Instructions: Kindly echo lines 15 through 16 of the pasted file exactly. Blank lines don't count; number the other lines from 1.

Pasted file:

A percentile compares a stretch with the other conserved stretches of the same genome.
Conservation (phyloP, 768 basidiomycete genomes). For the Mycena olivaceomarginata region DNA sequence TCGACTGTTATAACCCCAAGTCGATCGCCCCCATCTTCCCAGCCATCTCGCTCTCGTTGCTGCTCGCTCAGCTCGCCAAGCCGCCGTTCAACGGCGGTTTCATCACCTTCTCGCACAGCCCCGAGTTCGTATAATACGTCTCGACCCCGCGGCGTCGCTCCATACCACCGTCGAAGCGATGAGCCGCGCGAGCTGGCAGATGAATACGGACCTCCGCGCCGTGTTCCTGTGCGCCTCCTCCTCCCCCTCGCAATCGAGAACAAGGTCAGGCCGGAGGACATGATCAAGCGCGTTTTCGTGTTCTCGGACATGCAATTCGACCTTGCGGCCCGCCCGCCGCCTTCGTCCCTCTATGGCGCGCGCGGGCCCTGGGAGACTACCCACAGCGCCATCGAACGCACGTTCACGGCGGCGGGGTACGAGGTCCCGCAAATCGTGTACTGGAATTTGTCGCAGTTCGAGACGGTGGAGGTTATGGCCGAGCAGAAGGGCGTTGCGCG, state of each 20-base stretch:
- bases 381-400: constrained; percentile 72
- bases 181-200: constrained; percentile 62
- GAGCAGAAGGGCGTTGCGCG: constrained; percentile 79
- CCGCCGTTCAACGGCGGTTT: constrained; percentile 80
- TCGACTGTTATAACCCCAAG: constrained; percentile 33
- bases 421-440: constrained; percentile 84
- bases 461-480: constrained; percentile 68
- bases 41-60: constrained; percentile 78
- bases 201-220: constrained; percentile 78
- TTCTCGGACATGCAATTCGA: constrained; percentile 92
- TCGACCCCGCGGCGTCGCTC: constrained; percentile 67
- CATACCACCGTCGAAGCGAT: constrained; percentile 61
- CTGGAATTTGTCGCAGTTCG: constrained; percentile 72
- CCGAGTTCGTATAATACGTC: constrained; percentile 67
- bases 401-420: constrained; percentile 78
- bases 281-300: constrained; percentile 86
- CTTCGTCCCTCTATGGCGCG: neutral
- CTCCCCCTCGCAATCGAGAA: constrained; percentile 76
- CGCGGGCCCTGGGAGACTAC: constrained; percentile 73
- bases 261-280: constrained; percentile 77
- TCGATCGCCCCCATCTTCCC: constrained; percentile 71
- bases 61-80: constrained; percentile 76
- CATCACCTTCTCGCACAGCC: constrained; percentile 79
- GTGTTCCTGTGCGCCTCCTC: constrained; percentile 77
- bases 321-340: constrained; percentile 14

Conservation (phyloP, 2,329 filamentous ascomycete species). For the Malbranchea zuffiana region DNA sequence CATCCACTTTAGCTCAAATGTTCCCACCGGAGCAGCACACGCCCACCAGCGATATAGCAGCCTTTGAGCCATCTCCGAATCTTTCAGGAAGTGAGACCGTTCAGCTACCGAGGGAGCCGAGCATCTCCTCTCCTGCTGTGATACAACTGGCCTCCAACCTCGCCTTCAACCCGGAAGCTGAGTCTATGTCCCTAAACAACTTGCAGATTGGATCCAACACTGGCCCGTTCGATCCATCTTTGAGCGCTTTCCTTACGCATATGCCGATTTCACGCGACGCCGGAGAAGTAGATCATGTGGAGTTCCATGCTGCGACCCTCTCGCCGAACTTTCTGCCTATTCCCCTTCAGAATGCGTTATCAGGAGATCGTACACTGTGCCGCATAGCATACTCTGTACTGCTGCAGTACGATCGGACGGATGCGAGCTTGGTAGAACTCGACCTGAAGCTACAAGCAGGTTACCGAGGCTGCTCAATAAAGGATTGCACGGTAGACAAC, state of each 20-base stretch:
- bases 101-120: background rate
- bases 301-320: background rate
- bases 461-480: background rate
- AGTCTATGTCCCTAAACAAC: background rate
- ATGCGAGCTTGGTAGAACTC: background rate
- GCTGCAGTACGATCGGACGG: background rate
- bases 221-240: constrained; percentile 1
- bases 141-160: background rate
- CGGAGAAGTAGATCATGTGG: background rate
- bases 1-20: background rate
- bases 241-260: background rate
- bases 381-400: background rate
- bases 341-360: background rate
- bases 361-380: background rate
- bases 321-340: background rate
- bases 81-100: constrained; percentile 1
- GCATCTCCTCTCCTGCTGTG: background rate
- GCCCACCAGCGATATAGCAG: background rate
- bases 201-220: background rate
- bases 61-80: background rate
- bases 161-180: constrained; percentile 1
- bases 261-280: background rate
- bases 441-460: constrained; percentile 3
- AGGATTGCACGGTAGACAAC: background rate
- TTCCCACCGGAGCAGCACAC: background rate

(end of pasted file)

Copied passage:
- CTGGAATTTGTCGCAGTTCG: constrained; percentile 72
- CCGAGTTCGTATAATACGTC: constrained; percentile 67